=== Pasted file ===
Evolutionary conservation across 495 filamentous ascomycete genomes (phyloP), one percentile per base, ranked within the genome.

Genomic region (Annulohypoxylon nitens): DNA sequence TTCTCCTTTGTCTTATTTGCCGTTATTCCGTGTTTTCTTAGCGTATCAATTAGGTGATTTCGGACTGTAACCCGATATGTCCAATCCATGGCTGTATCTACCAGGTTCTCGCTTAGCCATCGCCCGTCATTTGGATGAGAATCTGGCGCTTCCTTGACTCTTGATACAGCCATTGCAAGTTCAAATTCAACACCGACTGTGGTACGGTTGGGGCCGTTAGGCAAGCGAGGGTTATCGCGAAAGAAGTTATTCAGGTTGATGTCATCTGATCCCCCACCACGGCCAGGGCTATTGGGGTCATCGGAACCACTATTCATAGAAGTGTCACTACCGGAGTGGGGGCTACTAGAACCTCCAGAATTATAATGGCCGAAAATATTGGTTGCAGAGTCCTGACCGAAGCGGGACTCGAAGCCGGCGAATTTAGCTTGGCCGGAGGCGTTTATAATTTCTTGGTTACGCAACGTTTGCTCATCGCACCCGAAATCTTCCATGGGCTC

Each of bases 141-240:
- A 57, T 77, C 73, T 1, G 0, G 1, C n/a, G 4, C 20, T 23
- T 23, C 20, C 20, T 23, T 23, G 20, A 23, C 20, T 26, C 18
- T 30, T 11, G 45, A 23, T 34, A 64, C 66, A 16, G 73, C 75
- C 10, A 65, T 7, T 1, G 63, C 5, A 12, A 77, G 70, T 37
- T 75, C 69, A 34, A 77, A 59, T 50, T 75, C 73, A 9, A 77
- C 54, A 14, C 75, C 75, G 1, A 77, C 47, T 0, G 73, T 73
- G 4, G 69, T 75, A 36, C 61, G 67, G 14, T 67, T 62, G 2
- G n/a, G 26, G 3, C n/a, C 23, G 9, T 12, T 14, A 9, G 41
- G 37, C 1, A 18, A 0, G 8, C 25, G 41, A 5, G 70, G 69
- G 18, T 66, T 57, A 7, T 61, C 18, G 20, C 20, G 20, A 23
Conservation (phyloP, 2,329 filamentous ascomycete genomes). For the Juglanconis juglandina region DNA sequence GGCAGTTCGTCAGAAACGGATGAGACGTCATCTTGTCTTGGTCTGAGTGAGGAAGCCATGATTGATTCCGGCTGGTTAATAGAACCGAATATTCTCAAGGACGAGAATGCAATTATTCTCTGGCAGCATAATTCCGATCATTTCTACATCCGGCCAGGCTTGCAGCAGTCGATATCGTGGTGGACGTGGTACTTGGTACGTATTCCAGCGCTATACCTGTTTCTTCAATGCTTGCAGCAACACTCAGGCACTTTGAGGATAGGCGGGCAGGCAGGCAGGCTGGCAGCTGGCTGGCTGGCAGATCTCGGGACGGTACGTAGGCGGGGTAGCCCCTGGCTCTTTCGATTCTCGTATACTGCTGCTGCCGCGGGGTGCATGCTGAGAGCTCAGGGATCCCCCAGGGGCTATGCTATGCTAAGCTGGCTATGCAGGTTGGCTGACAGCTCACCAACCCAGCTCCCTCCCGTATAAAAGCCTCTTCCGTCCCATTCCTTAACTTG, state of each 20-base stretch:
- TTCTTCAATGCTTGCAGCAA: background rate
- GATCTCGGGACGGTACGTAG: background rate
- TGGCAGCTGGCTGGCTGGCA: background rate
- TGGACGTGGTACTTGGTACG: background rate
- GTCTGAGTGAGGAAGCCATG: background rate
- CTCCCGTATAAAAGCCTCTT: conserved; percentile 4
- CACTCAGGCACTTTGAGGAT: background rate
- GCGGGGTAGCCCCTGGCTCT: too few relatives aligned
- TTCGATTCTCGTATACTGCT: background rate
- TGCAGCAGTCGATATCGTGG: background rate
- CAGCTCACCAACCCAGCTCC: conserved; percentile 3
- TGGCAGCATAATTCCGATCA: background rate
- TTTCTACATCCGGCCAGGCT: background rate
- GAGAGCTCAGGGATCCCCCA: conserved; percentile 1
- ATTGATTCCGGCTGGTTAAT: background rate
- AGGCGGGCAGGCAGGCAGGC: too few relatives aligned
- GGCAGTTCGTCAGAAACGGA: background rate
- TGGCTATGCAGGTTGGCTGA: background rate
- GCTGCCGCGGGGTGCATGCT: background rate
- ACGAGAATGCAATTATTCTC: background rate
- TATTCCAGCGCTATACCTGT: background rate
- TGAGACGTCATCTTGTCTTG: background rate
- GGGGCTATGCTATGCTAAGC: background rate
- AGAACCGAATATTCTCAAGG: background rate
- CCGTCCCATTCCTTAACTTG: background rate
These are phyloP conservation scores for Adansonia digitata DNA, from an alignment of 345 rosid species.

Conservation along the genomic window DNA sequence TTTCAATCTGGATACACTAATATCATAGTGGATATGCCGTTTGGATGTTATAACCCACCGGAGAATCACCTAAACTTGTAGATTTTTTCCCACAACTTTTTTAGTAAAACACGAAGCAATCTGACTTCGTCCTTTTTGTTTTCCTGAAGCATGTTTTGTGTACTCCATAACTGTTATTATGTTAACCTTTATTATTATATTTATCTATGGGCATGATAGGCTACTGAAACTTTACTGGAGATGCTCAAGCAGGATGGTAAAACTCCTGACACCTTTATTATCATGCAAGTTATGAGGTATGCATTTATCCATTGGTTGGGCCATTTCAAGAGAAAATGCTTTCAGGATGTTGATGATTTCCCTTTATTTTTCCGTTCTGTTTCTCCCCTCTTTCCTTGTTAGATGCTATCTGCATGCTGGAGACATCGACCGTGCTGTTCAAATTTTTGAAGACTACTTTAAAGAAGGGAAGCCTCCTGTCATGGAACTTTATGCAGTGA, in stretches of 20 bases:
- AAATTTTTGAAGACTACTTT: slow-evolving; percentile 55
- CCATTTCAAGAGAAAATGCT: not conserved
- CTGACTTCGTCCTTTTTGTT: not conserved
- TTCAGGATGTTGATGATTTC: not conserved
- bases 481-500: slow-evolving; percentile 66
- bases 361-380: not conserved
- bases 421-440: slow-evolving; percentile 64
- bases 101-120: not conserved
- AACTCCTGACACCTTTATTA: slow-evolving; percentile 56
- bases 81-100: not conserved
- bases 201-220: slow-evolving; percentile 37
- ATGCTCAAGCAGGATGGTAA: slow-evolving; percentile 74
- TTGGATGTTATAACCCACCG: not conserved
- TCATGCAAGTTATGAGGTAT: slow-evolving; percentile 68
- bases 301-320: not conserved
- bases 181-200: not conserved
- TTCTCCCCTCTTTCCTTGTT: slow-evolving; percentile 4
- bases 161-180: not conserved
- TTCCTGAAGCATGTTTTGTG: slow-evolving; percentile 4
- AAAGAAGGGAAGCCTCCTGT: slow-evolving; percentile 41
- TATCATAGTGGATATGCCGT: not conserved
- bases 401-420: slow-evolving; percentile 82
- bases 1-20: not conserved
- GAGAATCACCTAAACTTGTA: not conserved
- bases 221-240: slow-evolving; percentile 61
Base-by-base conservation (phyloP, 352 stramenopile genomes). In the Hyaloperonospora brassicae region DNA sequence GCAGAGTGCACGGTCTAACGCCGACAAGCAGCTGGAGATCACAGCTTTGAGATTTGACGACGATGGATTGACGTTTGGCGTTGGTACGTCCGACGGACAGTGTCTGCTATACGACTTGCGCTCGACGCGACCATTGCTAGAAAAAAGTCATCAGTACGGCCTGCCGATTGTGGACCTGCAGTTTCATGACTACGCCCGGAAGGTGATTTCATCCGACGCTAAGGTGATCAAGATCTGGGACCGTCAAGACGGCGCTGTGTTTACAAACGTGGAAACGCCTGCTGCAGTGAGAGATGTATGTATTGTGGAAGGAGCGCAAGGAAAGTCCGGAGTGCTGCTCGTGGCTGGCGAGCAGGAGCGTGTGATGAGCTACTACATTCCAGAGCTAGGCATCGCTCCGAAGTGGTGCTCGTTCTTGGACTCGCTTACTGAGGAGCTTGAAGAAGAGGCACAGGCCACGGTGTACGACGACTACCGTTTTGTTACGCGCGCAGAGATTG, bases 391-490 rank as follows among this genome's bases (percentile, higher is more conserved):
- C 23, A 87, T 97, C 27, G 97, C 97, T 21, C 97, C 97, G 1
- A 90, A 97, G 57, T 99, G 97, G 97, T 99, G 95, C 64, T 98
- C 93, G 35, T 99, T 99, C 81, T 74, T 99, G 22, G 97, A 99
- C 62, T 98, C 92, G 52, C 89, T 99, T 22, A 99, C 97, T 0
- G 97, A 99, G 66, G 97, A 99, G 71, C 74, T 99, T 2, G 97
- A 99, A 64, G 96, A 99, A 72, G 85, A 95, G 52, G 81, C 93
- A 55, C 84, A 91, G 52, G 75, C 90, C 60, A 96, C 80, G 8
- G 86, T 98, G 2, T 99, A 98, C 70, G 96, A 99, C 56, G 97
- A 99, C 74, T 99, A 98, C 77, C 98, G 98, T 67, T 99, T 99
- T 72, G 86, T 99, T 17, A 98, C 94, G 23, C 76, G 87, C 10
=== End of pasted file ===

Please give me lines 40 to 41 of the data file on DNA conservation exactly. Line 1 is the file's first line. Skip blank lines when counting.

These are phyloP conservation scores for Adansonia digitata DNA, from an alignment of 345 rosid species.

Conservation along the genomic window DNA sequence TTTCAATCTGGATACACTAATATCATAGTGGATATGCCGTTTGGATGTTATAACCCACCGGAGAATCACCTAAACTTGTAGATTTTTTCCCACAACTTTTTTAGTAAAACACGAAGCAATCTGACTTCGTCCTTTTTGTTTTCCTGAAGCATGTTTTGTGTACTCCATAACTGTTATTATGTTAACCTTTATTATTATATTTATCTATGGGCATGATAGGCTACTGAAACTTTACTGGAGATGCTCAAGCAGGATGGTAAAACTCCTGACACCTTTATTATCATGCAAGTTATGAGGTATGCATTTATCCATTGGTTGGGCCATTTCAAGAGAAAATGCTTTCAGGATGTTGATGATTTCCCTTTATTTTTCCGTTCTGTTTCTCCCCTCTTTCCTTGTTAGATGCTATCTGCATGCTGGAGACATCGACCGTGCTGTTCAAATTTTTGAAGACTACTTTAAAGAAGGGAAGCCTCCTGTCATGGAACTTTATGCAGTGA, in stretches of 20 bases: